"Strength" and "power" are words often tossed about in the fitness industry. Every fresh, monthly fitness program or pyramid training offers a decidedly skewed perspective of both.
But what do they mean?
Strength, in terms of physical fitness, is "the power to resist force". Naturally, in this sense, the one able to resist the greatest amount of force (i.e. move a large weight, bend thick metal, etc.) is the "strongest". While I seek to obtain, and educate you, in this aspect of strength, I prefer to view strength as the great strongman Arthur Saxon views it:
"Genuine strength should include not only momentary strength, as proved by the ability to lift a heavy weight once, but also the far more valuable kind of strength known as strength for endurance.
This means the ability, if you are a cyclist, to jump on your machine and ride 100 miles at any time without undue fatigue; if a wrestler, to wrestle a hard bout for half an hour with a good man without a rest, yet without becoming exhausted and reaching the limit of your strength.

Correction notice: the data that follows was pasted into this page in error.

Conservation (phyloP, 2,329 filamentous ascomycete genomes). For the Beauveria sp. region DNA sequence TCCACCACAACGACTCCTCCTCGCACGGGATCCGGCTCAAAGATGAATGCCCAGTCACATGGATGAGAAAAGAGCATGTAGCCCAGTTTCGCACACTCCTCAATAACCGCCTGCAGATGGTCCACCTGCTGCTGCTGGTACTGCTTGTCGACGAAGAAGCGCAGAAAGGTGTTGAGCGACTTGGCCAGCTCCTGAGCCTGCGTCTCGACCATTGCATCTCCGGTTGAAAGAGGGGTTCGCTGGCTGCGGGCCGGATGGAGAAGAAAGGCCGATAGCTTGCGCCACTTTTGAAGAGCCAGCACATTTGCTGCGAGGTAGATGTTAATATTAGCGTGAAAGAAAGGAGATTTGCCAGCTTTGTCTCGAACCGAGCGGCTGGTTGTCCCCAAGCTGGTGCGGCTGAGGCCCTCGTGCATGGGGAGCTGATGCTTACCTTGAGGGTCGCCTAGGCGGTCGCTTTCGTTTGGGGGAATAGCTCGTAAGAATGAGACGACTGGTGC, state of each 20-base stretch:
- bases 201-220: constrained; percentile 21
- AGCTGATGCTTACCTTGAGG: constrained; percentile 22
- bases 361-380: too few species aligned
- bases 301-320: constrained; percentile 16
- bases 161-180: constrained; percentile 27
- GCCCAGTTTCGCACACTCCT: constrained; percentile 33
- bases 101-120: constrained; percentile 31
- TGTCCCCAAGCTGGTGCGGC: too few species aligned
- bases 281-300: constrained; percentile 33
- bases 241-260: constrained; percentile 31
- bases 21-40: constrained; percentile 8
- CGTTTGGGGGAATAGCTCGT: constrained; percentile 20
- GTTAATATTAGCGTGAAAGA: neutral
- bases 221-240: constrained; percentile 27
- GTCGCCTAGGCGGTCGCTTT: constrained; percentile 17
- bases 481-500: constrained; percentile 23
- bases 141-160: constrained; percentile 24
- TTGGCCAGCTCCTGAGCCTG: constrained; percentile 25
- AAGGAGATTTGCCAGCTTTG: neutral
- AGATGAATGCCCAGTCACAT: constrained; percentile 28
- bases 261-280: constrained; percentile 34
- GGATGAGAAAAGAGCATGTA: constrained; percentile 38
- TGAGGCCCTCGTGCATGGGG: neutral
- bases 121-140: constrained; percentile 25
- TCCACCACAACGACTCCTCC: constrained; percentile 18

Apart from sports, enduring strength means that the business man shall stand, without a break-down, business cares and worries, that he shall be capable, when necessary, of working morning, afternoon and night with unflagging energy, holding tightly in his grasp the reins of business, retaining all the while a clear mind and untiring energy, both of body and brain."
This extends the concept of strength past the pure physical aspect, which in itself is quite phenomenal.
However, endurance, willpower, and the skill to break all limits are all things that physical training helps to develop. Mental mastery and the concept of having an "immovable mind" are components that become further developed with isometrics.
That's the beauty of exercise. It helps you, physically and mentally, to overcome the obstacles in your life with greater success.
You can be a strongman in whatever craft you seek, so long as you have the wherewithal to "resist the forces" of life as they come your way.